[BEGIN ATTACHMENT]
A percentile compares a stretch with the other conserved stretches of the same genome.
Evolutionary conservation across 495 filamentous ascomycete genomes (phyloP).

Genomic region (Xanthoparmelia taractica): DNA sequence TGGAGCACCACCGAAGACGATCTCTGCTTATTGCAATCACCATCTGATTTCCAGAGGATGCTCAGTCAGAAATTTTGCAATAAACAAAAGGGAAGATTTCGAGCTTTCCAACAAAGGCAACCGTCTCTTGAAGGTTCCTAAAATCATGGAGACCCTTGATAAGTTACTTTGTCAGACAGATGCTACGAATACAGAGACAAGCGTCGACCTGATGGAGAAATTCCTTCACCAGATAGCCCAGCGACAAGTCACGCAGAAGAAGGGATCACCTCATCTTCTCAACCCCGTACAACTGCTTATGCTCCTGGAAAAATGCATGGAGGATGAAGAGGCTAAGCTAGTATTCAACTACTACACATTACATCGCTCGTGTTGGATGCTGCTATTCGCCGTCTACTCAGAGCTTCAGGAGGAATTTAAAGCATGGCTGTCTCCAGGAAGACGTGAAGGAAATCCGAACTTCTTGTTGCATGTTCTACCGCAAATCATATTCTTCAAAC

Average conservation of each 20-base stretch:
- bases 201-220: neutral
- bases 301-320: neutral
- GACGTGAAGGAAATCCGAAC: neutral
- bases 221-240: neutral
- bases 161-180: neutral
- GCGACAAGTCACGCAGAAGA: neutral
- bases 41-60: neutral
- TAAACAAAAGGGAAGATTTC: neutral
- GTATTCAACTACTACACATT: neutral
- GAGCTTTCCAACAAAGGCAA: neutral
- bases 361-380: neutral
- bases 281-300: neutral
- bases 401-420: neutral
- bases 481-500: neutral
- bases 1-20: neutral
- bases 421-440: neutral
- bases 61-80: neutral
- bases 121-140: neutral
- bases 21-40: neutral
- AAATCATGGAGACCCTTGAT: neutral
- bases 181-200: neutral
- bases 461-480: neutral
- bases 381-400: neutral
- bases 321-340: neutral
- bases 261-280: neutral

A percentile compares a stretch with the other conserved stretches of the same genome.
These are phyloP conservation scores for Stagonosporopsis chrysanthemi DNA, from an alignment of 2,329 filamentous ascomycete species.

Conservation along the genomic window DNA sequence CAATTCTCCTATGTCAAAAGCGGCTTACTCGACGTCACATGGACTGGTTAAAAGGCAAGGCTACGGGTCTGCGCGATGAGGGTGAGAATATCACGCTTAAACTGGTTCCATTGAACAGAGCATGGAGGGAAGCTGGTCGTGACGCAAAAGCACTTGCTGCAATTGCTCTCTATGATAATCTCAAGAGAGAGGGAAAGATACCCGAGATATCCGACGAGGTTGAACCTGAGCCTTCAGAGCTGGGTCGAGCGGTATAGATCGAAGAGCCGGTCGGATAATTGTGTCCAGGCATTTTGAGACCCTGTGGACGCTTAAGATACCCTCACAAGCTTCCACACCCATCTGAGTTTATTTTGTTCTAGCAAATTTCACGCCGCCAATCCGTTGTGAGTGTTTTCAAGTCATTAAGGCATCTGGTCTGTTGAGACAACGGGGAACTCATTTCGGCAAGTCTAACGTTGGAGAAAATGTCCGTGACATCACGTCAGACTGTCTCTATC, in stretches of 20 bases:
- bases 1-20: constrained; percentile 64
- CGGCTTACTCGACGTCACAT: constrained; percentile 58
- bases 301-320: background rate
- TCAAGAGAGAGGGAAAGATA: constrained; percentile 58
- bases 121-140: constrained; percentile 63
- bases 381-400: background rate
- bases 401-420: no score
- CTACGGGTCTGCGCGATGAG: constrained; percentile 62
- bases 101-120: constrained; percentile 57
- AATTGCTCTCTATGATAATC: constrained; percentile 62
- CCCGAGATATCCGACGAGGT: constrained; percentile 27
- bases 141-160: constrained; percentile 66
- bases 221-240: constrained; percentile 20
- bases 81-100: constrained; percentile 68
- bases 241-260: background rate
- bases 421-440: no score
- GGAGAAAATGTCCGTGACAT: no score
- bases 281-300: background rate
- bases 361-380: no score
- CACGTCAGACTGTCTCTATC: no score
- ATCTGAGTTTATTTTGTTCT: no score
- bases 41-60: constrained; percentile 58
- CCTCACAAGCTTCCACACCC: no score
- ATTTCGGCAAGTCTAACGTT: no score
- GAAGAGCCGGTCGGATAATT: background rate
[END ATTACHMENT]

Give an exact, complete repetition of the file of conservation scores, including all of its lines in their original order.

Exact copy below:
A percentile compares a stretch with the other conserved stretches of the same genome.
Evolutionary conservation across 495 filamentous ascomycete genomes (phyloP).

Genomic region (Xanthoparmelia taractica): DNA sequence TGGAGCACCACCGAAGACGATCTCTGCTTATTGCAATCACCATCTGATTTCCAGAGGATGCTCAGTCAGAAATTTTGCAATAAACAAAAGGGAAGATTTCGAGCTTTCCAACAAAGGCAACCGTCTCTTGAAGGTTCCTAAAATCATGGAGACCCTTGATAAGTTACTTTGTCAGACAGATGCTACGAATACAGAGACAAGCGTCGACCTGATGGAGAAATTCCTTCACCAGATAGCCCAGCGACAAGTCACGCAGAAGAAGGGATCACCTCATCTTCTCAACCCCGTACAACTGCTTATGCTCCTGGAAAAATGCATGGAGGATGAAGAGGCTAAGCTAGTATTCAACTACTACACATTACATCGCTCGTGTTGGATGCTGCTATTCGCCGTCTACTCAGAGCTTCAGGAGGAATTTAAAGCATGGCTGTCTCCAGGAAGACGTGAAGGAAATCCGAACTTCTTGTTGCATGTTCTACCGCAAATCATATTCTTCAAAC

Average conservation of each 20-base stretch:
- bases 201-220: neutral
- bases 301-320: neutral
- GACGTGAAGGAAATCCGAAC: neutral
- bases 221-240: neutral
- bases 161-180: neutral
- GCGACAAGTCACGCAGAAGA: neutral
- bases 41-60: neutral
- TAAACAAAAGGGAAGATTTC: neutral
- GTATTCAACTACTACACATT: neutral
- GAGCTTTCCAACAAAGGCAA: neutral
- bases 361-380: neutral
- bases 281-300: neutral
- bases 401-420: neutral
- bases 481-500: neutral
- bases 1-20: neutral
- bases 421-440: neutral
- bases 61-80: neutral
- bases 121-140: neutral
- bases 21-40: neutral
- AAATCATGGAGACCCTTGAT: neutral
- bases 181-200: neutral
- bases 461-480: neutral
- bases 381-400: neutral
- bases 321-340: neutral
- bases 261-280: neutral

A percentile compares a stretch with the other conserved stretches of the same genome.
These are phyloP conservation scores for Stagonosporopsis chrysanthemi DNA, from an alignment of 2,329 filamentous ascomycete species.

Conservation along the genomic window DNA sequence CAATTCTCCTATGTCAAAAGCGGCTTACTCGACGTCACATGGACTGGTTAAAAGGCAAGGCTACGGGTCTGCGCGATGAGGGTGAGAATATCACGCTTAAACTGGTTCCATTGAACAGAGCATGGAGGGAAGCTGGTCGTGACGCAAAAGCACTTGCTGCAATTGCTCTCTATGATAATCTCAAGAGAGAGGGAAAGATACCCGAGATATCCGACGAGGTTGAACCTGAGCCTTCAGAGCTGGGTCGAGCGGTATAGATCGAAGAGCCGGTCGGATAATTGTGTCCAGGCATTTTGAGACCCTGTGGACGCTTAAGATACCCTCACAAGCTTCCACACCCATCTGAGTTTATTTTGTTCTAGCAAATTTCACGCCGCCAATCCGTTGTGAGTGTTTTCAAGTCATTAAGGCATCTGGTCTGTTGAGACAACGGGGAACTCATTTCGGCAAGTCTAACGTTGGAGAAAATGTCCGTGACATCACGTCAGACTGTCTCTATC, in stretches of 20 bases:
- bases 1-20: constrained; percentile 64
- CGGCTTACTCGACGTCACAT: constrained; percentile 58
- bases 301-320: background rate
- TCAAGAGAGAGGGAAAGATA: constrained; percentile 58
- bases 121-140: constrained; percentile 63
- bases 381-400: background rate
- bases 401-420: no score
- CTACGGGTCTGCGCGATGAG: constrained; percentile 62
- bases 101-120: constrained; percentile 57
- AATTGCTCTCTATGATAATC: constrained; percentile 62
- CCCGAGATATCCGACGAGGT: constrained; percentile 27
- bases 141-160: constrained; percentile 66
- bases 221-240: constrained; percentile 20
- bases 81-100: constrained; percentile 68
- bases 241-260: background rate
- bases 421-440: no score
- GGAGAAAATGTCCGTGACAT: no score
- bases 281-300: background rate
- bases 361-380: no score
- CACGTCAGACTGTCTCTATC: no score
- ATCTGAGTTTATTTTGTTCT: no score
- bases 41-60: constrained; percentile 58
- CCTCACAAGCTTCCACACCC: no score
- ATTTCGGCAAGTCTAACGTT: no score
- GAAGAGCCGGTCGGATAATT: background rate